The Boy Who Saved a Bear is the latest adventure from Nizrana Farook, whose books also include The Girl Who Lost a Leopard, The Boy Who Met a Whale and The Girl Who Stole an Elephant.
Nizrana was born and raised in Colombo, Sri Lanka, and the beautiful landscapes of her home country find their way into the stories she writes. She has a master's degree in writing for young people, and lives in Hertfordshire with her husband and two daughters.
You can follow her on Twitter at @NizRite.
The Boy Who Saved a Bear (Nosy Crow)
Nizrana Farook's The Boy Who Saved a Bear, set like her earlier books on the island of Serendib, is a fast-paced adventure that pits a boy and a bear against two thieves who will stop at nothing to get the key to the queen's treasure. Nizrana tells ReadingZone how her own childhood helps inspire her stories, why the environment features strongly in some of her books - and whether she will be returning to the island of Serendib in future stories.
Q&A with Nizrana Farook
1. Can you tell us a little about yourself and your life as an author?
I was born and raised in Colombo, Sri Lanka and came to the UK as an adult. I live here now, in south Hertfordshire, and I'm finally what I always wanted to be - a writer. My first book came out just before lockdown, and now, four books down the line, I almost feel like a proper author! Author life can be quite solitary, but I have amazing writer friends and we sometimes meet and write together. I also visit schools and that's a lovely part of my job because I get to meet readers.
2. Can you tell us where your stories are set? How has your own childhood helped inspire and shape these stories?
My stories are set in a fictional, long ago version of Sri Lanka called Serendib. Even the name has such a magical feel to it; I've loved setting my stories there. When I started writing for children the first thing I had to do was see the world through the eyes of a child. So my mind immediately went to Sri Lanka, as that's what I knew as a child. Even though the books are set in the same world, each one has a sub-setting of its own. I've drawn from the places I've visited in childhood, and made up the rest.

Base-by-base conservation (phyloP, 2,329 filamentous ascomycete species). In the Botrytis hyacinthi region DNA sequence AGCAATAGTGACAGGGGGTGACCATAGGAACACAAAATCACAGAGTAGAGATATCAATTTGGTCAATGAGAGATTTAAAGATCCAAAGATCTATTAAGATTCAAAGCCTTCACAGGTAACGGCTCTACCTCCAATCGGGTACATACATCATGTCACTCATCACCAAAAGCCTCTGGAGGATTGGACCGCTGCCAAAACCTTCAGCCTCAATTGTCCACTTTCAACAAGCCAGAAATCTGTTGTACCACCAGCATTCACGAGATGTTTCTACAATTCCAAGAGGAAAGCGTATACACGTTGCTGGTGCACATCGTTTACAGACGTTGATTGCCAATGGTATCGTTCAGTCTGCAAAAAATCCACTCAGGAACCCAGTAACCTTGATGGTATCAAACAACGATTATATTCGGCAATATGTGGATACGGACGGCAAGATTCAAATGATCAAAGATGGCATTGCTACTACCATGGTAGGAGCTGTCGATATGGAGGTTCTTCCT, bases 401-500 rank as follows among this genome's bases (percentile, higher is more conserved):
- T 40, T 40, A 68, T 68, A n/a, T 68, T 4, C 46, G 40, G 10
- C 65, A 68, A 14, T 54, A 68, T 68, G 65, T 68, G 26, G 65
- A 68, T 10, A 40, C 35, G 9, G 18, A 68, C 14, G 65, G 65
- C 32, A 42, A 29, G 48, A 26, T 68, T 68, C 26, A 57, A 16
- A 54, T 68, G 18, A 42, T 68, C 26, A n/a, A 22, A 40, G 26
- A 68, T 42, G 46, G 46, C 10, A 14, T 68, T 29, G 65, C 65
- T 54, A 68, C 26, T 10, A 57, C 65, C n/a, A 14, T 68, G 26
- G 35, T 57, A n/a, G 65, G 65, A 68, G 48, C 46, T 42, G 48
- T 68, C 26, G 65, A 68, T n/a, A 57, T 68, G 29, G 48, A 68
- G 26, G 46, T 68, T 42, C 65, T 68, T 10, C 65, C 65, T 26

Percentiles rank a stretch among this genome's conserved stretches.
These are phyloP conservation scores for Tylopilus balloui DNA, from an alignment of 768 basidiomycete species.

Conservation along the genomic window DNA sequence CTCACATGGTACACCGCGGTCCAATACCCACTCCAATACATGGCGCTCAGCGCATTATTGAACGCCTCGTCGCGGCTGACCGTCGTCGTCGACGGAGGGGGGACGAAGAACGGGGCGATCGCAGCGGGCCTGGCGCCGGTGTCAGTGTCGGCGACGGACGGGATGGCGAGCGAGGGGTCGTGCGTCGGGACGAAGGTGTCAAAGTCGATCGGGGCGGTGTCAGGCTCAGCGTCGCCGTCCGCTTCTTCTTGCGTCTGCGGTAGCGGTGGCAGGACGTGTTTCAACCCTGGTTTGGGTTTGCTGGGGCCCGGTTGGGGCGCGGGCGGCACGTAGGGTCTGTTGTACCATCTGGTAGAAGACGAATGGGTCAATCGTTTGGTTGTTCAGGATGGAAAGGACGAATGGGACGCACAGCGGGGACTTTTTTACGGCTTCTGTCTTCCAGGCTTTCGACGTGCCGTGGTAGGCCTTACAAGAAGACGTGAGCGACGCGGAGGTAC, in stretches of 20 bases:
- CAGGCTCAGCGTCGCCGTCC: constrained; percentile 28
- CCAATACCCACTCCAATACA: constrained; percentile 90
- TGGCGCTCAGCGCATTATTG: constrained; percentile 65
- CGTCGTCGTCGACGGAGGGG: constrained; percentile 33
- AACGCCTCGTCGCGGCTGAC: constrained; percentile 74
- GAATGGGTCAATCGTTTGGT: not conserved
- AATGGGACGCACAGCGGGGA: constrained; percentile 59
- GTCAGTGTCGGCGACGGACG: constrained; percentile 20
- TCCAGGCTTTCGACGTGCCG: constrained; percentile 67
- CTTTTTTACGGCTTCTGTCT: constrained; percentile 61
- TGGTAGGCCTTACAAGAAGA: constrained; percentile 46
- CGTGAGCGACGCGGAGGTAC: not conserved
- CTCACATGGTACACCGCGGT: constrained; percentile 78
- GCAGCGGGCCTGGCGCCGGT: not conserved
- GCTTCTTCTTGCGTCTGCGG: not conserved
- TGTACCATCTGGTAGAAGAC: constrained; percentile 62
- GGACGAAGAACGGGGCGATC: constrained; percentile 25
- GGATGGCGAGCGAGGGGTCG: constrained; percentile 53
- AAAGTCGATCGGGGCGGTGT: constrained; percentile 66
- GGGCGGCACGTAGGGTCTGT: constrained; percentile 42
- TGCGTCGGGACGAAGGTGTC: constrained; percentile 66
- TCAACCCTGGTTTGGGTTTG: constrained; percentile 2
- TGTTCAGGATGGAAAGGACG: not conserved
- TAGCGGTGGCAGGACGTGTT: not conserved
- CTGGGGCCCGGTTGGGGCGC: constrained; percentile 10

3. Do any of your stories stand out for you for any particular reason?
I think The Boy Who Met a Whale stands out for me as the hardest book to write. It took me a long time to figure out the main character and his motivation. In addition I think The Boy Who Saved a Bear stands out in an emotional sense for me, as, for the moment at least, I've said goodbye to Serendib. I think it's a lovely book to end on.
4. What happens in your latest book, The Boy Who Saved a Bear?
It's about a boy called Nuwan who wants to prove to his parents that he's as capable as his older brother. But in trying to do so he accidentally takes away a valuable key and is pursued by thieves who are after it. As if that wasn't enough for poor Nuwan, alone and afraid, he comes across a bear with the most fearsome reputation and has to take her along on his road trip to keep the key safe.
5. Who are the two children in this story and what are they like?
Nuwan is a fairly sheltered child who's determined to prove himself to his parents. He does a lot of growing up on the journey, understanding his parents and their motivations as he journeys with the bear. Sani is his friend, a girl who's keen for adventure but a lot less rash and more realistic than Nuwan. Apart from dodging villains and bear-whispering, they have some deep conversations that make Nuwan slowly see things in perspective.